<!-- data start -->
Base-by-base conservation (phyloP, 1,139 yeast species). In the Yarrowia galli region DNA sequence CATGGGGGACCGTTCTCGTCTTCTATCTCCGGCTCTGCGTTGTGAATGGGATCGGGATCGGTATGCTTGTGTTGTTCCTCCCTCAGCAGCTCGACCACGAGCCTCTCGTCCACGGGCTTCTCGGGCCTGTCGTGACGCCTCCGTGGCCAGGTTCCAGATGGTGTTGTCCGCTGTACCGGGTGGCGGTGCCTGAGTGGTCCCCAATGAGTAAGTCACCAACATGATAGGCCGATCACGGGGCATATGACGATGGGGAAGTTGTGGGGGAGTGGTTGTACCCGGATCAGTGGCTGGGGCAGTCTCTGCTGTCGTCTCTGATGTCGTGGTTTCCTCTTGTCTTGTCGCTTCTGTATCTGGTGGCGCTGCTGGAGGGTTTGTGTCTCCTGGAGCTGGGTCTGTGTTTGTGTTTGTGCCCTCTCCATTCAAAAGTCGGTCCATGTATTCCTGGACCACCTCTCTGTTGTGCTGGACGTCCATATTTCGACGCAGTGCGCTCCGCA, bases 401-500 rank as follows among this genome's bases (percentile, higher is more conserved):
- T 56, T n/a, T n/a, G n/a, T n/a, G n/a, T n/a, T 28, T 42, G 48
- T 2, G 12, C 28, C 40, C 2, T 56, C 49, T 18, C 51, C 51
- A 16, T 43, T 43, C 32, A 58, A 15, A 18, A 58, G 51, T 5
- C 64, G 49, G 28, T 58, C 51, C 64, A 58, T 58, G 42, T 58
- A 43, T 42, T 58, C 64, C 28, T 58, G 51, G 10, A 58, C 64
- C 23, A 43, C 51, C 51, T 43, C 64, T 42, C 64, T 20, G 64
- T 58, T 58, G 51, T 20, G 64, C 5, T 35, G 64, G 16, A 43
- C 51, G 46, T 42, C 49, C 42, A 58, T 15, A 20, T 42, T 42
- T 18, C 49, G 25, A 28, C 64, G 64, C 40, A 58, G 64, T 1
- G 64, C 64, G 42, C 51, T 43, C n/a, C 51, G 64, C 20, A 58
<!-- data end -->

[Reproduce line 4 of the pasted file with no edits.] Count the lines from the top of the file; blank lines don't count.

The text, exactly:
- A 16, T 43, T 43, C 32, A 58, A 15, A 18, A 58, G 51, T 5